I recently attended my first music industry conference. It was such a valuable experience that I decided to share five reasons every musician needs to attend a music conference. It pulled together emerging to big name artists, talent buyers, agents, songwriters, radio show hosts, and more. I went home with not only good memories, but a stack of business cards and excitement for newfound opportunities. My experience was with IBMA (International Bluegrass Music Association), but there are conferences for a variety of genres. At the end of this article I’ve included several links.
Here are the top 5 benefits musicians can gain from attending a music business conference:
1. Meeting people from afar
At a conference, you’ll meet a myriad of people that you’d never dream of meeting back home, or even on your tour stops. Conferences tend to be held in cities with a flourishing music scene. That gives you the chance to immerse yourself in that market. Plus, you’ll have people traveling in from all over the country and world. Being from the Northeast, I benefited from meeting musical peers from Colorado, as well as making new friends from Germany.
With three days of seminar and workshop offerings at IBMA, I went home with real-world, practical information. Unless you’ve already made it to the Top 40 charts, everyone stands to learn more about the music business. Some sample topics:
- Booking Yourself without an Agent
- Planning a Recording
- Getting to Know SoundExchange
Beyond the formal sessions, you’ll learn by observation and through discussions. Every performance that you watch and every person you sit next to at lunch provides an opportunity to observe, listen, and learn about what others are doing and what works.
3. Building relationships
The music business is all about networking and building relationships. If you stay stuck behind email, phone, or messaging, you’ll never make true personal connections. By meeting people face-to-face, you build a real connection, and over time, trust. If a talent buyer needs to fill a slot at a festival, who do you think she’ll go to? The artist cold-calling her, or the artist she’s met and talked to the past few years at a conference?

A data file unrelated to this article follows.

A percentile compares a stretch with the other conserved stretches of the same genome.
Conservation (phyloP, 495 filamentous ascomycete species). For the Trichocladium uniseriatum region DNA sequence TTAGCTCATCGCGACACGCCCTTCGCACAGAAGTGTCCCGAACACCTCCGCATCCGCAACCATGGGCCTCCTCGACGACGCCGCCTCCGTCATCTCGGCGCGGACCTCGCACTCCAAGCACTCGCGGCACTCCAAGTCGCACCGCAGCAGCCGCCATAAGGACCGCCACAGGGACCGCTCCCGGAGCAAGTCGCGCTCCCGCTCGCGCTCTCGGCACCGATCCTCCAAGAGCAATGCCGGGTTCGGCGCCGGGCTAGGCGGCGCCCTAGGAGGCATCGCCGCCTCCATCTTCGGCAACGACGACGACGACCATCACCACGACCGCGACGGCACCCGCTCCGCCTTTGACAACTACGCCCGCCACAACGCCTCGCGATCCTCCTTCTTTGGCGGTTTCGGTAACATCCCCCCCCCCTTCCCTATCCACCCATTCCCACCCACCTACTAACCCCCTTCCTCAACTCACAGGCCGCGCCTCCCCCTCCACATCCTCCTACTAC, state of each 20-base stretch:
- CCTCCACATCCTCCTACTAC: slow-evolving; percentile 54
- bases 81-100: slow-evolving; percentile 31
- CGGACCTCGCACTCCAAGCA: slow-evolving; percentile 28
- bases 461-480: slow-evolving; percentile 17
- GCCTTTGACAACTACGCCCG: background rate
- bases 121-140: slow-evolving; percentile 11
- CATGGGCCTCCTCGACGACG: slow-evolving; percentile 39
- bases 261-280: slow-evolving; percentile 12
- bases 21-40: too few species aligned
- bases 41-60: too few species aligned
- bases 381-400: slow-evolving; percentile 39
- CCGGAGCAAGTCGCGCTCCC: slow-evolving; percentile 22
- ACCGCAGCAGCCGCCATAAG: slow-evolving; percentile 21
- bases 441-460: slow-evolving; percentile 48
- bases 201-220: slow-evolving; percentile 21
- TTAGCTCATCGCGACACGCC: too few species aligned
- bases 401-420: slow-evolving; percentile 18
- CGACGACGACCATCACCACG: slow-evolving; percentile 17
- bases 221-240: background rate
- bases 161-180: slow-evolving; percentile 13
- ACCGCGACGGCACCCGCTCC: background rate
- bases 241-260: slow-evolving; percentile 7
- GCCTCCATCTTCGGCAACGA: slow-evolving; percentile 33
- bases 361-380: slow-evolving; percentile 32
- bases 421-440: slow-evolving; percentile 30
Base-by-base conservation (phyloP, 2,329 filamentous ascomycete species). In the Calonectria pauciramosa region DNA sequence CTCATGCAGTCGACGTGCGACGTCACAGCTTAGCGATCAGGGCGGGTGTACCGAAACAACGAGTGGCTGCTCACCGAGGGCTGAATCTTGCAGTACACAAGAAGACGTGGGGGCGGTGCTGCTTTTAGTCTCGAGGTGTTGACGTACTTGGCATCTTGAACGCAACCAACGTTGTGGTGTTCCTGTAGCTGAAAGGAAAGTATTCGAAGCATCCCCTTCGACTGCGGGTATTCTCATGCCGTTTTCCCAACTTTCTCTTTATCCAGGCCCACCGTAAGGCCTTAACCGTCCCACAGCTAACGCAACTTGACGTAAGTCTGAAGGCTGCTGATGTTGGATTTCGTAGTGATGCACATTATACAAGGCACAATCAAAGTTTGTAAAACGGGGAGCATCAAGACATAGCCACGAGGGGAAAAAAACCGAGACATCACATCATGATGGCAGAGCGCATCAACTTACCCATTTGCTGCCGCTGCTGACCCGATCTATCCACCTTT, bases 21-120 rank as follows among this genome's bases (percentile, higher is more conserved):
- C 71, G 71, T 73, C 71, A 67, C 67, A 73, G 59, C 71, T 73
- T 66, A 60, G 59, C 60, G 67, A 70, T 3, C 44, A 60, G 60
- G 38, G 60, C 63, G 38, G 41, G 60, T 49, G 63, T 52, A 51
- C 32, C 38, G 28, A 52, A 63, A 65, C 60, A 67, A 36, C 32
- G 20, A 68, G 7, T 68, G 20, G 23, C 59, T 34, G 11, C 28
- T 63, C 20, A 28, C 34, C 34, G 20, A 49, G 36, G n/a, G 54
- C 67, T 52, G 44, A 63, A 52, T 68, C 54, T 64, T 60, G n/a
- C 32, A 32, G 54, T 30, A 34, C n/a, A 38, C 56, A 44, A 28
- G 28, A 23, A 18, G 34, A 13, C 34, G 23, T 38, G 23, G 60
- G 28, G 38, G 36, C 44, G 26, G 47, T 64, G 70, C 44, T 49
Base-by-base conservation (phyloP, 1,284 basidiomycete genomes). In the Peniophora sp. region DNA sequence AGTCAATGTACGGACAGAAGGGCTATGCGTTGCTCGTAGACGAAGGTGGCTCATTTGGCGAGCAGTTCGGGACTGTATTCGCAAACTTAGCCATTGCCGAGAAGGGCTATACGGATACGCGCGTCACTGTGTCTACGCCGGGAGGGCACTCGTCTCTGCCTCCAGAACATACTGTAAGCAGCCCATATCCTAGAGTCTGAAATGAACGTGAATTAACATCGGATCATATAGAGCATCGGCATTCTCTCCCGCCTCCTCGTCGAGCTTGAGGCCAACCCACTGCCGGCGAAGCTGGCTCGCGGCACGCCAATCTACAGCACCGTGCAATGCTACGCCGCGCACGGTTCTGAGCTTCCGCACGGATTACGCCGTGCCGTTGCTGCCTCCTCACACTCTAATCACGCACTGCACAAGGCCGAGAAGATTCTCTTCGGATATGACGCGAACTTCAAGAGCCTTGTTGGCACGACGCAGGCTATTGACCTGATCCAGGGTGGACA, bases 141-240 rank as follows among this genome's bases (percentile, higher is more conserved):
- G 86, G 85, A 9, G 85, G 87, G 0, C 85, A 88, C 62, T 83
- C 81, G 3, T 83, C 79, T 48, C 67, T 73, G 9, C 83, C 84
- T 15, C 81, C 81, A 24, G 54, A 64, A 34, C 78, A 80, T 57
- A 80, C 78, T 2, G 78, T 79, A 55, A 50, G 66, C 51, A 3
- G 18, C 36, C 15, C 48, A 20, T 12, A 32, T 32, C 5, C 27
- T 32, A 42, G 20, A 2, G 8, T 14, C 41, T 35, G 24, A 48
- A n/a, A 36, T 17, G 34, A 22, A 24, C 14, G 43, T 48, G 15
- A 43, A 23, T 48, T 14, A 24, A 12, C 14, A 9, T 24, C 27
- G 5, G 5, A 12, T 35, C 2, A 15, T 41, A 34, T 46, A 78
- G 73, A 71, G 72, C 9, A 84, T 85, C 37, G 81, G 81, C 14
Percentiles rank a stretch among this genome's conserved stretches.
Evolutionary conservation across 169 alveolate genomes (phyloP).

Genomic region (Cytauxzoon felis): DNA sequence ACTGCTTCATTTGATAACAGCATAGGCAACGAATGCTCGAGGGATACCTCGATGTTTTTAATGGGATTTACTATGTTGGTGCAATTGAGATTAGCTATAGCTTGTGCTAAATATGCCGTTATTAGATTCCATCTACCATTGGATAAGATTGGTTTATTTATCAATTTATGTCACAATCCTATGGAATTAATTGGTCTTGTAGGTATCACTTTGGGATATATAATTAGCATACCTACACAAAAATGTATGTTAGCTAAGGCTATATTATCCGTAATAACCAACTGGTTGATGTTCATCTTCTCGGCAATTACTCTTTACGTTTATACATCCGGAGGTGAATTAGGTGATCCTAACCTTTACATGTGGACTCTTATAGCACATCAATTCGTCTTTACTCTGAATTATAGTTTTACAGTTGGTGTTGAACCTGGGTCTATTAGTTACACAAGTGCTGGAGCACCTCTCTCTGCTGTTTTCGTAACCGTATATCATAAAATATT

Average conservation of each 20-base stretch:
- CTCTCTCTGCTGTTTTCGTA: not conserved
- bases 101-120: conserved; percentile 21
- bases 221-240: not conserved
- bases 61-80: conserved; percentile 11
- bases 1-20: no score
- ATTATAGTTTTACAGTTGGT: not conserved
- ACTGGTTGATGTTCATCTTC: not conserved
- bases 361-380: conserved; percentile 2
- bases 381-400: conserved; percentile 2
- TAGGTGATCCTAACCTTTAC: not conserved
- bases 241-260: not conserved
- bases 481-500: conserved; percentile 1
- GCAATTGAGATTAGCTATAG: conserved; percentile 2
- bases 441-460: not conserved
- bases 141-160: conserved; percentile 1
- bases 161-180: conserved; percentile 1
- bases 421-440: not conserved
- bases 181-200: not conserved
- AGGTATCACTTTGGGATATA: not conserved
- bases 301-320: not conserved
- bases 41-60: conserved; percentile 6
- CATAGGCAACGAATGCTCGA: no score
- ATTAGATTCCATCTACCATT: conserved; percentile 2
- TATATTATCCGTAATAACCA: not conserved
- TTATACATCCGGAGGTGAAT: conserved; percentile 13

4. Targeted Advertising
This is a big one. Every single one of the hundreds to thousands of people at the conference are there because they have a professional interest in music. And not just any music – your kind of music. Select a conference that caters to your genre and you’ll instantly have relevant promoters, agents, radio stations and other tastemakers accessible literally at your fingertips. I had a DJ’s business card shoved into my hand before I’d even left the orientation session. Arrive prepared with your own business cards, one-sheet, flyers and CD’s, and you’ll be investing your time and money well. Kick it up a notch and play a showcase. Take that, Facebook advertising.
While you shouldn’t expect to walk away with a bunch of new gigs in the bag, you will most certainly have many new leads. There are gig opportunities you may not otherwise know about, whether it be festivals you hadn’t heard of yet, or European tours. But it’s more than just gig leads. Do you need a manager? A booking agent? Are you looking for journals to blog about you? Radio stations to spin your new album? Songwriters to collaborate with? Peer bands on the opposite coast to swap gigs with? Decide on your goals and make it a point to meet applicable people at the conference.
In summary, I’ll quote Mike Drudge of Class Act Entertainment:
“Must be present to win.”
Now check out which music conference would be a good fit for you. Here are a few ideas to start with:
Americana Music Association http://americanamusic.org/
Folk Alliance International http://www.folk.org/
International Bluegrass Music Association https://ibma.org/
What’s your experience with music conferences been? Leave a comment!